Above: (See Color code legend for above image)
Because reducing valves are variable orifices, their basic design is usually a tapered (metering) spool, held in the open position in the valve housing by an adjustable spring force. For direct operated valves, outlet pressure is exposed to the spool end opposite the spring, and moves the spool toward a more closed position as downstream pressure exceeds the spring setting. Because the orifice can be relatively large for high flows, the spring has to be only slightly compressed. However, to establish an identical pressure drop for low flow, the spring must be compressed further to create a smaller passage through the valve. Consequently, higher downstream pressure results with a decreased flow due to in creased spring force.
Since pressure vs. flow characteristics can only be kept within acceptable limits with low variations in flow, Rexroth only manufactures direct operated reducing valves up to 1/2” line sizes for flow capabilities up to 12 1/2 GPM. For higher flows, a pilot operated valve is used because of its performance advantages.
Three-Way Characteristics of Direct Operated Valves
Another thing to consider about reducing valves is their ability to maintain reduced pressure in a fully static condition. During actuator motion in the secondary circuit, we have explained how the reducing valve modulates between open and closed to maintain downstream pressure at the desired setting. A problem arises, however, when the secondary circuit becomes static, and the reducing valve fully closes to separate the primary and secondary system pressures.
Under these conditions, an increase in load, or leakage across the reducing valve control spool, could increase the pressure in the secondary circuit higher than is desired. Since the valve has an inlet at high pressure, and an outlet at reduced pressure, a third port must be provided to rid the secondary circuit of leakage oil and/or reverse flow from the actuator. Most reducing valve designs in some way vent this oil, which tends to increase pressure to the spring chamber, where the oil can be externally drained.
Static Venting And Reverse Flow Capability
The easiest method of venting oil, which tends to build pressure in the secondary circuit, is to have a bleed oil passage from the secondary port to the spring chamber. This leakage path, however, adds to the amount of flow out the drain port, which decreases the efficiency of the valve.
Some direct operated reducing valves have a three-way spool configuration. We previously stated that the reducing valve is normally open, and that it opposes the spring force with a hydraulic force from the secondary circuit. Depending on the pressure and flow potential at the valve inlet, the valve self-adjusts its orifice to obtain the required pressure loss. The valve closes only when the secondary circuit becomes static. A slight increase in outlet pressure above pressure set ting shifts the spool further against the spring into a third position where the outlet is connected to the spring chamber, thus relieving the secondary circuit to tank. The flow capability of this three-way feature is approximately 20% of the maximum flow capacity of the Rexroth valve. When the secondary circuit is stalled, and there is no increase in pressure due to leakage, thermal expansion, or increased load, the valve is closed without leaking excessive oil to tank.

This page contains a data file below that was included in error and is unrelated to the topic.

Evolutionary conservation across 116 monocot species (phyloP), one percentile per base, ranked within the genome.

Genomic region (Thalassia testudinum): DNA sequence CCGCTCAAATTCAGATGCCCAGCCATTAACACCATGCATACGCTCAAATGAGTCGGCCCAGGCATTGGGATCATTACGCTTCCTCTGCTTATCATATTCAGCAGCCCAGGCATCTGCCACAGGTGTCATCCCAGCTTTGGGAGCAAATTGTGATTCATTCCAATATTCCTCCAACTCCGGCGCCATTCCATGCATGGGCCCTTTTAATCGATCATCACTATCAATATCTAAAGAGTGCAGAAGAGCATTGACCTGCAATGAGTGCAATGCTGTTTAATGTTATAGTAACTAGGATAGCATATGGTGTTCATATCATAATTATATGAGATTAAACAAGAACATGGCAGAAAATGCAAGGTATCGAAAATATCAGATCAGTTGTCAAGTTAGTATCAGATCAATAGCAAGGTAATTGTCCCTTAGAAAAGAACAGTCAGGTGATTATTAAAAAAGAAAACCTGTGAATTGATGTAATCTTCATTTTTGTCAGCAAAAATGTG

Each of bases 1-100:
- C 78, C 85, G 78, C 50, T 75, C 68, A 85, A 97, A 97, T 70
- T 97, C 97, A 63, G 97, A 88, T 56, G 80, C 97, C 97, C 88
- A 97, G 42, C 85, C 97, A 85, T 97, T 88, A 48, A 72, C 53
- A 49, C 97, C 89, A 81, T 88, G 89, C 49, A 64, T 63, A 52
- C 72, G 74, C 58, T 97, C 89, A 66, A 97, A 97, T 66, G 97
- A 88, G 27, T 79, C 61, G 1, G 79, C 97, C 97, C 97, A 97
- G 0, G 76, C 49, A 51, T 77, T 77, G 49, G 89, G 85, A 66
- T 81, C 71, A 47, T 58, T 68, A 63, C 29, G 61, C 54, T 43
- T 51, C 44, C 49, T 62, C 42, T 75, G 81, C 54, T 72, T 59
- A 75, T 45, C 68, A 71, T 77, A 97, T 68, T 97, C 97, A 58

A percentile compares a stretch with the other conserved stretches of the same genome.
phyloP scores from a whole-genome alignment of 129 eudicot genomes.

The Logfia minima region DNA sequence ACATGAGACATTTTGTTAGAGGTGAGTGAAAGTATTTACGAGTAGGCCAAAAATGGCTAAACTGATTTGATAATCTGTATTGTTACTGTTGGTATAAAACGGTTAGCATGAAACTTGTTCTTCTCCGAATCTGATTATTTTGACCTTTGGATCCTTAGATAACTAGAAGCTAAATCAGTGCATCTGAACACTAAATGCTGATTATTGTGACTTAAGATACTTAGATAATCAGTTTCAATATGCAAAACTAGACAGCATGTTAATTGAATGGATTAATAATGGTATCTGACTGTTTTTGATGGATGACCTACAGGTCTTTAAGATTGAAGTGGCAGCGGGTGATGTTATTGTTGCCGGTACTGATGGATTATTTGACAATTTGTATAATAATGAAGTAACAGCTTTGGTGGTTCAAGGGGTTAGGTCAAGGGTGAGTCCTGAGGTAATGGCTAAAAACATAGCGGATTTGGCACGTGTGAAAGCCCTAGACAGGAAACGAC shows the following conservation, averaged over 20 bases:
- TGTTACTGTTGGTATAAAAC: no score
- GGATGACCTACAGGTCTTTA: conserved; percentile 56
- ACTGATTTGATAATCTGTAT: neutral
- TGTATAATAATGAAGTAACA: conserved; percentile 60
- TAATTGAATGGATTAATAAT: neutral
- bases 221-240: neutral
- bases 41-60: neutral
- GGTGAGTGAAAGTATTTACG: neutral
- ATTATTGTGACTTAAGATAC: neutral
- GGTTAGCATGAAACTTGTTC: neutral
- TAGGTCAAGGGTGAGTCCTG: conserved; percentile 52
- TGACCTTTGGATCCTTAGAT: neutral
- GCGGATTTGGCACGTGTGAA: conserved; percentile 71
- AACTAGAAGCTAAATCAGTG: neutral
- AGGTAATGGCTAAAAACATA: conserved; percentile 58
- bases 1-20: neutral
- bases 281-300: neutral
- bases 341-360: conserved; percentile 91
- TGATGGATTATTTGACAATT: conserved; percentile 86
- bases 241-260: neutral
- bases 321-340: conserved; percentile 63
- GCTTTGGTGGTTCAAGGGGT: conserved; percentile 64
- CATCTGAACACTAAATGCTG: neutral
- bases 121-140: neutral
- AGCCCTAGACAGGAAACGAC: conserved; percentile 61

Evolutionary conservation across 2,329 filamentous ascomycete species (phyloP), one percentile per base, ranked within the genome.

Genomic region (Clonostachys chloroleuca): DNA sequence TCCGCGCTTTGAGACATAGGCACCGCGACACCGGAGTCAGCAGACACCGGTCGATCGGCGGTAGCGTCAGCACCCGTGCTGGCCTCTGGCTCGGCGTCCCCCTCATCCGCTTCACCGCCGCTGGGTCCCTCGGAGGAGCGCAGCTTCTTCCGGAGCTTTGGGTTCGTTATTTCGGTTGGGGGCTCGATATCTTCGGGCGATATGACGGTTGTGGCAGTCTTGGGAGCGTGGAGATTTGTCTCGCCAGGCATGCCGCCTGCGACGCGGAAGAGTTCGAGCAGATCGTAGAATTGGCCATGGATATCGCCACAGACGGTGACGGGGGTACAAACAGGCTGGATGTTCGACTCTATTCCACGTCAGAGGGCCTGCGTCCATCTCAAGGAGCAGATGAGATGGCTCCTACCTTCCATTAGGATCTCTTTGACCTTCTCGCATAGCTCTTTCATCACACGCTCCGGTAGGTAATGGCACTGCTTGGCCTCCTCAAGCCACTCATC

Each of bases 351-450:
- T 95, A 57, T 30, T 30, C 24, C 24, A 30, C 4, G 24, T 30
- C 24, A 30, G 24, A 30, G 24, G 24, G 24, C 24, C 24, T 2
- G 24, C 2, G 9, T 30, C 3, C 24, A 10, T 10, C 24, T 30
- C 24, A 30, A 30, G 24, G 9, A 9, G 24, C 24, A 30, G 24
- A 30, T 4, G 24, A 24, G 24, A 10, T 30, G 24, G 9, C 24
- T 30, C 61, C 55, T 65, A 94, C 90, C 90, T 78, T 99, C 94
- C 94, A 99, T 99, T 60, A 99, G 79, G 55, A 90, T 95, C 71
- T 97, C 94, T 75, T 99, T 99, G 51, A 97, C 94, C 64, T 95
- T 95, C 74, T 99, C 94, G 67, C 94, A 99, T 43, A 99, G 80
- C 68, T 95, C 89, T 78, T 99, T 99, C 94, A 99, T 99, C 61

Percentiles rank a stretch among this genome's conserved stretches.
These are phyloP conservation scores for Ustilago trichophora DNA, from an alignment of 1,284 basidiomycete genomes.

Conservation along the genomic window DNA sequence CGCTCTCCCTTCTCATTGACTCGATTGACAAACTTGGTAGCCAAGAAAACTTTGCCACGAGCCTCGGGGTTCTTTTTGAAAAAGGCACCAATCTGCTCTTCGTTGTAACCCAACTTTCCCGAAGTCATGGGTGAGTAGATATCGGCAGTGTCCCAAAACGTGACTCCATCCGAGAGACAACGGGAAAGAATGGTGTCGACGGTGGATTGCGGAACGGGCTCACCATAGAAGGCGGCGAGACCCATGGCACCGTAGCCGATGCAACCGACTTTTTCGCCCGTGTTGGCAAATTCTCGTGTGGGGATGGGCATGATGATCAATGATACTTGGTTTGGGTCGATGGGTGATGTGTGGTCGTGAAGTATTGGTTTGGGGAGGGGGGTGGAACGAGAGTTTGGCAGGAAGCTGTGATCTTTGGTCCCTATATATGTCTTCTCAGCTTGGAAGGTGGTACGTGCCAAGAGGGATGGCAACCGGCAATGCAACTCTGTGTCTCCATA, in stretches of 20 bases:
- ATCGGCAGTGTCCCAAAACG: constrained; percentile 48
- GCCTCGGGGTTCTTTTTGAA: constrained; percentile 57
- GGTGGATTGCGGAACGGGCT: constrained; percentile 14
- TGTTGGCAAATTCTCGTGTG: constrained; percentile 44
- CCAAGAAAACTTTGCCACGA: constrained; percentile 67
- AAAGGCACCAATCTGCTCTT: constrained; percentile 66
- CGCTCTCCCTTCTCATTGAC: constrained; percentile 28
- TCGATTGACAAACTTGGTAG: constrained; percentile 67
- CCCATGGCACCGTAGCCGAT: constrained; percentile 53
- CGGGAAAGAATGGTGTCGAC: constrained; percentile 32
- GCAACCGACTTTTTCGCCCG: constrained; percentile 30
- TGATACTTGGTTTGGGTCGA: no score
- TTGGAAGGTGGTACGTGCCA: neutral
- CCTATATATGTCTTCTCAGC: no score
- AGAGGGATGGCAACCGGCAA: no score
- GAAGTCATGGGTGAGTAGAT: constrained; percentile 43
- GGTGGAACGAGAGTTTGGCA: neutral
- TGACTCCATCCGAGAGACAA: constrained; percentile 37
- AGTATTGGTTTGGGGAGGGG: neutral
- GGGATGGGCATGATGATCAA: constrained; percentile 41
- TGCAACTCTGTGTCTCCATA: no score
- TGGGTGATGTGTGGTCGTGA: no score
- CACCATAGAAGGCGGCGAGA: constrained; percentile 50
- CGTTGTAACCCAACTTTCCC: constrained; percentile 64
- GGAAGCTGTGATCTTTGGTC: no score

Sandwich Mounted Reducing Valves
Above: Sandwich-Mounted Reducing Valve
In many hydraulic systems, the reducing function is only needed for one particular actuator. For instance, we may want to limit the torque output of a hydraulic motor, or to limit the thrust of a cylinder in one or both directions. For plumbing convenience in these types of circuits, reducing valves are available for sandwich mounting. These valves are simply mounted between the subplate and the directional control for that particular circuit function.
Depending on the model selected, the pressure reduction can be in the pressure supply to the directional valve, or in one of the service lines from the directional control to the actuator. A “P” port sandwich reducer would offer reduced pressure to either direction of operation. Since the flow is always from the pump supply, through the reducing valve to the pressure port of the directional control, a reverse free flow check is not required.
On the other hand, if the model selected reduces pressure in one of the service lines to the actuator, pressure control is achieved only in one direction of operation. Full system pressure operates the actuator in the reverse direction. Of course, since flow must pass through this type of valve in both directions, a reverse free flow check valve must be included. This allows the flow to by-pass the reducing valve mechanism in the reverse direction of actuator operation.
Due to their compact design, sandwich mounted reducing valves normally drain their spring chambers to the tank port connection of the directional valve. Since pressure in the tank return line can influence the pressure setting, precautions should be taken to keep tank line pressure as low as possible in these systems.
Thursday, November 27, 2008 17:54